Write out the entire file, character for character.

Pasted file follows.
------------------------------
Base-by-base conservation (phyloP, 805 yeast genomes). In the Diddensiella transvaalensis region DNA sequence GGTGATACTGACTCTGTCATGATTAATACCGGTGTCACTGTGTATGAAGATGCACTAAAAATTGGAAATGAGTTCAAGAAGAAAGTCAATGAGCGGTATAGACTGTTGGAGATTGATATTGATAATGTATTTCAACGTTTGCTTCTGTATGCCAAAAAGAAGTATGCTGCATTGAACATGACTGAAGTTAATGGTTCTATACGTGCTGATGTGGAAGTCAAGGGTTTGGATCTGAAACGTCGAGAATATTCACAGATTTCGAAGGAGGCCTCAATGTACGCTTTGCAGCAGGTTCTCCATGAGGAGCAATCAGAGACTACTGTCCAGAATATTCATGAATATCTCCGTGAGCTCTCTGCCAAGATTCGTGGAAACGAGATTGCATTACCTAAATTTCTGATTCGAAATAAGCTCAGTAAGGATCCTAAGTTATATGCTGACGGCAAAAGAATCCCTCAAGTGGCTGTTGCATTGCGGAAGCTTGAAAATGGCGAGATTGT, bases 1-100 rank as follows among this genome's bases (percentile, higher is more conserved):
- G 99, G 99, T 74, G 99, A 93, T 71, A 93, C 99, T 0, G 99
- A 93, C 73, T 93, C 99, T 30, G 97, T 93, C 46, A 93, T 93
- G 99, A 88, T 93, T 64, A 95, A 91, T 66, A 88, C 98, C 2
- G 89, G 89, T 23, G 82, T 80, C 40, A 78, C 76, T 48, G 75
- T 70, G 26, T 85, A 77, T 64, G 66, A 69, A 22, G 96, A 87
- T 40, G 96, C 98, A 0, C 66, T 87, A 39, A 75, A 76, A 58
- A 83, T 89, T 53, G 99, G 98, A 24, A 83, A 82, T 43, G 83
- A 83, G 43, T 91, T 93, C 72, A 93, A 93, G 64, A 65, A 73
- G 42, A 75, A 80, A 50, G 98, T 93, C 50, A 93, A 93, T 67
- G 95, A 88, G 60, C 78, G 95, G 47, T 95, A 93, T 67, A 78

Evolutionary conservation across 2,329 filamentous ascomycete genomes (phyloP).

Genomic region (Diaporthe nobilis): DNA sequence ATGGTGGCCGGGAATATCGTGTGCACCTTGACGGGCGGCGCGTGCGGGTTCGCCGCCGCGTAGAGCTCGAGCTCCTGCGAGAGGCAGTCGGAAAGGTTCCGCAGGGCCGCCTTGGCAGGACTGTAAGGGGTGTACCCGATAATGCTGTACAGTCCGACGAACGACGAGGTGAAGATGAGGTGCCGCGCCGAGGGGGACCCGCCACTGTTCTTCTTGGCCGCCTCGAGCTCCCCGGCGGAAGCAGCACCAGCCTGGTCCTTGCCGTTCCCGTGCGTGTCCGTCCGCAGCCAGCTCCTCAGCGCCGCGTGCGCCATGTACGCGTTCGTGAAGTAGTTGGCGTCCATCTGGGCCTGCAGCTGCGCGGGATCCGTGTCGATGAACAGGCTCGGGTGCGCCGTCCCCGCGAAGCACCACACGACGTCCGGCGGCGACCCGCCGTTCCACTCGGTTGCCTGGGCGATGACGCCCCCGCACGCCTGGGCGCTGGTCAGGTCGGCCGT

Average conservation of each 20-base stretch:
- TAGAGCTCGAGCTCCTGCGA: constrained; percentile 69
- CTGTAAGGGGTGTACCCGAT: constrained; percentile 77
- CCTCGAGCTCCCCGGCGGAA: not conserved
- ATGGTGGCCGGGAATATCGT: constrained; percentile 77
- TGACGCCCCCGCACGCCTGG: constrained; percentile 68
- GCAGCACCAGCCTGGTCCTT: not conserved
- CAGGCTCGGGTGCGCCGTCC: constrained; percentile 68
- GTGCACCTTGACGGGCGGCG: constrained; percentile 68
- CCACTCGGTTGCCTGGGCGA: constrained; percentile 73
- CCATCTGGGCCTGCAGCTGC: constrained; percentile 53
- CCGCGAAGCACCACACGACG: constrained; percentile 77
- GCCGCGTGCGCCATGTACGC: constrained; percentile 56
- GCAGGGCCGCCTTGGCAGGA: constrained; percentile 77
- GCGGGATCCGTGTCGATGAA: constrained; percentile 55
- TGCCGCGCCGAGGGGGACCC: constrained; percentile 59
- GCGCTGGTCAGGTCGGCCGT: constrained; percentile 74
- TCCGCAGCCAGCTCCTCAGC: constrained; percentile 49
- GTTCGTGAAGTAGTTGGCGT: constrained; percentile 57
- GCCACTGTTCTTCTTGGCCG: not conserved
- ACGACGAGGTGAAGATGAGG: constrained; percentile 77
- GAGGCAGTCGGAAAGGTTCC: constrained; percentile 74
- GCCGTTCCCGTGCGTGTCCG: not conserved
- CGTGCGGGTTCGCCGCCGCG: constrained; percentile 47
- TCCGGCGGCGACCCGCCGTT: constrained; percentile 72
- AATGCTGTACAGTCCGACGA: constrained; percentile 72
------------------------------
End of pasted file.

Base-by-base conservation (phyloP, 805 yeast genomes). In the Diddensiella transvaalensis region DNA sequence GGTGATACTGACTCTGTCATGATTAATACCGGTGTCACTGTGTATGAAGATGCACTAAAAATTGGAAATGAGTTCAAGAAGAAAGTCAATGAGCGGTATAGACTGTTGGAGATTGATATTGATAATGTATTTCAACGTTTGCTTCTGTATGCCAAAAAGAAGTATGCTGCATTGAACATGACTGAAGTTAATGGTTCTATACGTGCTGATGTGGAAGTCAAGGGTTTGGATCTGAAACGTCGAGAATATTCACAGATTTCGAAGGAGGCCTCAATGTACGCTTTGCAGCAGGTTCTCCATGAGGAGCAATCAGAGACTACTGTCCAGAATATTCATGAATATCTCCGTGAGCTCTCTGCCAAGATTCGTGGAAACGAGATTGCATTACCTAAATTTCTGATTCGAAATAAGCTCAGTAAGGATCCTAAGTTATATGCTGACGGCAAAAGAATCCCTCAAGTGGCTGTTGCATTGCGGAAGCTTGAAAATGGCGAGATTGT, bases 1-100 rank as follows among this genome's bases (percentile, higher is more conserved):
- G 99, G 99, T 74, G 99, A 93, T 71, A 93, C 99, T 0, G 99
- A 93, C 73, T 93, C 99, T 30, G 97, T 93, C 46, A 93, T 93
- G 99, A 88, T 93, T 64, A 95, A 91, T 66, A 88, C 98, C 2
- G 89, G 89, T 23, G 82, T 80, C 40, A 78, C 76, T 48, G 75
- T 70, G 26, T 85, A 77, T 64, G 66, A 69, A 22, G 96, A 87
- T 40, G 96, C 98, A 0, C 66, T 87, A 39, A 75, A 76, A 58
- A 83, T 89, T 53, G 99, G 98, A 24, A 83, A 82, T 43, G 83
- A 83, G 43, T 91, T 93, C 72, A 93, A 93, G 64, A 65, A 73
- G 42, A 75, A 80, A 50, G 98, T 93, C 50, A 93, A 93, T 67
- G 95, A 88, G 60, C 78, G 95, G 47, T 95, A 93, T 67, A 78

Evolutionary conservation across 2,329 filamentous ascomycete genomes (phyloP).

Genomic region (Diaporthe nobilis): DNA sequence ATGGTGGCCGGGAATATCGTGTGCACCTTGACGGGCGGCGCGTGCGGGTTCGCCGCCGCGTAGAGCTCGAGCTCCTGCGAGAGGCAGTCGGAAAGGTTCCGCAGGGCCGCCTTGGCAGGACTGTAAGGGGTGTACCCGATAATGCTGTACAGTCCGACGAACGACGAGGTGAAGATGAGGTGCCGCGCCGAGGGGGACCCGCCACTGTTCTTCTTGGCCGCCTCGAGCTCCCCGGCGGAAGCAGCACCAGCCTGGTCCTTGCCGTTCCCGTGCGTGTCCGTCCGCAGCCAGCTCCTCAGCGCCGCGTGCGCCATGTACGCGTTCGTGAAGTAGTTGGCGTCCATCTGGGCCTGCAGCTGCGCGGGATCCGTGTCGATGAACAGGCTCGGGTGCGCCGTCCCCGCGAAGCACCACACGACGTCCGGCGGCGACCCGCCGTTCCACTCGGTTGCCTGGGCGATGACGCCCCCGCACGCCTGGGCGCTGGTCAGGTCGGCCGT

Average conservation of each 20-base stretch:
- TAGAGCTCGAGCTCCTGCGA: constrained; percentile 69
- CTGTAAGGGGTGTACCCGAT: constrained; percentile 77
- CCTCGAGCTCCCCGGCGGAA: not conserved
- ATGGTGGCCGGGAATATCGT: constrained; percentile 77
- TGACGCCCCCGCACGCCTGG: constrained; percentile 68
- GCAGCACCAGCCTGGTCCTT: not conserved
- CAGGCTCGGGTGCGCCGTCC: constrained; percentile 68
- GTGCACCTTGACGGGCGGCG: constrained; percentile 68
- CCACTCGGTTGCCTGGGCGA: constrained; percentile 73
- CCATCTGGGCCTGCAGCTGC: constrained; percentile 53
- CCGCGAAGCACCACACGACG: constrained; percentile 77
- GCCGCGTGCGCCATGTACGC: constrained; percentile 56
- GCAGGGCCGCCTTGGCAGGA: constrained; percentile 77
- GCGGGATCCGTGTCGATGAA: constrained; percentile 55
- TGCCGCGCCGAGGGGGACCC: constrained; percentile 59
- GCGCTGGTCAGGTCGGCCGT: constrained; percentile 74
- TCCGCAGCCAGCTCCTCAGC: constrained; percentile 49
- GTTCGTGAAGTAGTTGGCGT: constrained; percentile 57
- GCCACTGTTCTTCTTGGCCG: not conserved
- ACGACGAGGTGAAGATGAGG: constrained; percentile 77
- GAGGCAGTCGGAAAGGTTCC: constrained; percentile 74
- GCCGTTCCCGTGCGTGTCCG: not conserved
- CGTGCGGGTTCGCCGCCGCG: constrained; percentile 47
- TCCGGCGGCGACCCGCCGTT: constrained; percentile 72
- AATGCTGTACAGTCCGACGA: constrained; percentile 72